By Anthony Bosco
A former St. John’s University basketball player alleged last week he had received monthly payments from a university official and was discriminated against because of his race, just as the team from which he was barred weeks earlier wound up the worst season in SJU history.
Abe Keita, who was permanently removed from the team in the wake of a sex scandal following a road loss to Pittsburgh Feb. 4, said through a statement issued by his attorney at a news conference that starting in his first year at SJU in 1999, he began receiving “under the table cash payments” from an unnamed university official.
St. John’s officials vehemently denied Keita’s claims, saying no mention of any wrongdoing on the university’s part had come up during a previous meeting between Keita and school administrators. The officials also called the discrimination charge “simply not true.”
“Despite the NCAA’s proscriptions regarding ‘extra benefits’ and ‘pay,’ Mr. Keita was given any number of under-the-table cash payments, so that he could play basketball at St. John’s,” his lawyers at Gallion & Spielvogel said in a statement at a March 3 news conference.
“In the absence of his stellar basketball skills, Mr. Keita believes that St. John's would have had no interest in him whatsoever,” his lawyers said.
Keita is also claiming that the school violated his civil rights and has authorized his lawyers “to draft a complaint, to be filed in federal court in Manhattan, alleging violations of the United States constitution and federal civil rights laws by St. John's University.”
The lawyers said “he firmly believes that he was the unworthy recipient of racially disparate disciplinary treatment at the hands of St. John's University.”
Keita was one of six team members and a student-manager who were either suspended or expelled following an after-curfew trip to a strip club and what turned out to be false allegations from a one-time Queens woman that she had been raped by three members of the team.
No criminal charges were filed against any team members, but the school took swift action, expelling senior Grady Reynolds, permanently removing Keita and Elijah Ingram from the team and suspending Mohammed Diakite and Lamont Hamilton for the remainder of the season. Freshman Tyler Jones was forced to sit just two games.
“When St. John’s attorney met with attorneys for Mr. Keita to discuss their proposed complaint, they made no reference to any improper cash payments,” the school said. “We are therefore very surprised to learn that Mr. Keita’s attorneys made such allegations…”
St. John’s officials said it would “conduct an immediate investigation of the matter and take appropriate action, if necessary, to meet our obligations under NCAA rules.”
The NCAA does not comment on its ongoing investigations, not even to confirm the existence of an investigation.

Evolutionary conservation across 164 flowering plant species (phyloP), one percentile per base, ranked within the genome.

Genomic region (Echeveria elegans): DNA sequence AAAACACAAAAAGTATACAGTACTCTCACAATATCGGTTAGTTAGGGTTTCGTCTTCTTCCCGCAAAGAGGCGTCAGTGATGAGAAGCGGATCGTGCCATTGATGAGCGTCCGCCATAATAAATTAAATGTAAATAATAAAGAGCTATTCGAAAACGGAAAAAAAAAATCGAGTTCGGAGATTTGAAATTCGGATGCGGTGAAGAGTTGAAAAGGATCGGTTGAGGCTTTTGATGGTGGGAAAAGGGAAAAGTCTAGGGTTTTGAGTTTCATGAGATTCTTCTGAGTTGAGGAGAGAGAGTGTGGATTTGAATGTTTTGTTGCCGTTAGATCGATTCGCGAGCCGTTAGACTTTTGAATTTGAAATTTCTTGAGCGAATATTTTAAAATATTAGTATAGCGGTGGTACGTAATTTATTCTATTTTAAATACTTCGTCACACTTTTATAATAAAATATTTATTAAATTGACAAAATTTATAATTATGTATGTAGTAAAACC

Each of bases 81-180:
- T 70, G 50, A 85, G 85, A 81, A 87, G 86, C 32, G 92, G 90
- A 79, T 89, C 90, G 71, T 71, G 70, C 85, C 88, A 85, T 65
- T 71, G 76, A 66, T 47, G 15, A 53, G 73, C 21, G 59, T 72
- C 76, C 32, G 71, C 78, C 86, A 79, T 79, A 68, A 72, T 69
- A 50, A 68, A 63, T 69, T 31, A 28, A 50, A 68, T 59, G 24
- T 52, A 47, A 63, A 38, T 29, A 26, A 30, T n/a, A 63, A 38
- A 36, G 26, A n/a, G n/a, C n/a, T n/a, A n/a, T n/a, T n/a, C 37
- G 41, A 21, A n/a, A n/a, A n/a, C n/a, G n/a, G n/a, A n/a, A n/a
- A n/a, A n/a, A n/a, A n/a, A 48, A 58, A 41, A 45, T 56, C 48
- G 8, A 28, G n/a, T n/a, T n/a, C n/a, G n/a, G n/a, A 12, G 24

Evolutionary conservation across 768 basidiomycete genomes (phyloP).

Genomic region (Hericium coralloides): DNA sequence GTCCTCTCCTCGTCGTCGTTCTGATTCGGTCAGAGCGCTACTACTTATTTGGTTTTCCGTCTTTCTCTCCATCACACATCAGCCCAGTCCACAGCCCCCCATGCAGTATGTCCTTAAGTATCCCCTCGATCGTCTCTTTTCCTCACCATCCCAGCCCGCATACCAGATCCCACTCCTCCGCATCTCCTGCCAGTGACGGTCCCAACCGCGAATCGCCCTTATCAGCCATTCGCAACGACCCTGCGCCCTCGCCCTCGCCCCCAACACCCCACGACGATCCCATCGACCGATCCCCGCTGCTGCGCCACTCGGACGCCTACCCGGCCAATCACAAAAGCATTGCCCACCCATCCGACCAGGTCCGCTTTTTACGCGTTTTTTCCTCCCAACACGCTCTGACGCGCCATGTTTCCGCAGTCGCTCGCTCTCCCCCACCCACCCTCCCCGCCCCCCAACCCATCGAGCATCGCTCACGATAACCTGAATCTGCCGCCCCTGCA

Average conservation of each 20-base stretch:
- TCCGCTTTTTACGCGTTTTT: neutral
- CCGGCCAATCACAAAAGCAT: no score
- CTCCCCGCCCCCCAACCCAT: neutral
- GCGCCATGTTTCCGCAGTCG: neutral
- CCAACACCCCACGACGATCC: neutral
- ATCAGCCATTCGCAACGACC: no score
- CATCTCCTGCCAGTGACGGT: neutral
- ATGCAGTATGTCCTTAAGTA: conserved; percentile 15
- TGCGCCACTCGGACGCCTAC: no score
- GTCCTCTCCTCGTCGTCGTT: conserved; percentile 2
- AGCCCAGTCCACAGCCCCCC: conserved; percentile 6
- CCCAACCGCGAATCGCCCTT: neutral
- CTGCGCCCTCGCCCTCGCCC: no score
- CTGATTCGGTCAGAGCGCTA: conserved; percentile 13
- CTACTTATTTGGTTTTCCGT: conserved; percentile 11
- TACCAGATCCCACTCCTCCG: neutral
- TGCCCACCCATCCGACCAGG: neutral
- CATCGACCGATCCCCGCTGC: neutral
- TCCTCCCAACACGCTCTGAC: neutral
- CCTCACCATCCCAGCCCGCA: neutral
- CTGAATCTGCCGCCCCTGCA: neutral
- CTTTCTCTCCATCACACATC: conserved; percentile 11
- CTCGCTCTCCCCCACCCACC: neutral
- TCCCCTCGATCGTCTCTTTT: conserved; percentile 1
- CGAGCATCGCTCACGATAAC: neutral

Following the team’s loss to Boston College earlier in the week, senior forward Kyle Cuffe told reporters Keita was acting “childish and immature” and that neither he nor any other member of the team he was aware of had ever received cash payments from school officials.
“Never. If something like that ever happened, I was never aware of it,” Cuffe said in one published report. “This is one of the cleanest programs I know. We all get stipends, that’s part of our scholarship. Nothing new. Nothing more.
“You can’t try to bring down other people,” Cuffe was quoted as saying. “We have good character. He’s the first one that says we’re all brothers. That’s not family. Family doesn’t bring its dirty laundry outside. It’s all family. You don’t let things out.”
The much-beleaguered basketball team’s season came to an end Saturday with an 89-62 defeat against the Fighting Irish of Notre Dame.
Playing with only four scholarship players — Kyle Cuffe, Daryll Hill, Curtis Johnson and Jones — the Red Storm managed to stay close in the first half — they were within three before Notre Dame’s Chris Thomas buried a three-pointer at the buzzer to put the Fighting Irish up by six, 39-33, at halftime.
But the second half was all Irish, outscoring the Red Storm 50-29 over the final 20 minutes while running away with the easy 27-point win. Hill led the Storm with 25 points and seven assists, Jones added 12 points and 11 rebounds and Cuffe, in his final game, scored 18 points with seven rebounds.
The Red Storm will not make an appearance in the Big East Tournament — for the first time in history — nor will there be any post-season play at all to speak of. The 2003-04 team’s final record of 6-21 overall and 1-15 in conference play go into the record books as the worst season in the long and successful existence of the school’s basketball team.
Since the start, this past season has been rife with controversy. Senior Willie Shaw was permanently removed from the team after his arrest on charges of marijuana possession, followed quickly by the firing of former head coach Mike Jarvis on Dec. 19, just six games removed from the school’s record sixth N.I.T. championship.
Since the incident in Pittsburgh gutted the team of six key players — including three starters — the team lost graduate student and team captain Andre Stanley to academic ineligibility.
With the season now over, the school is expected to turn its sights on finding the next head coach. Interim coach Kevin Clark is not expected to return.
Reach Sports Editor Anthony Bosco by e-mail at TimesLedger@aol.com or call 718-229-0300, Ext. 130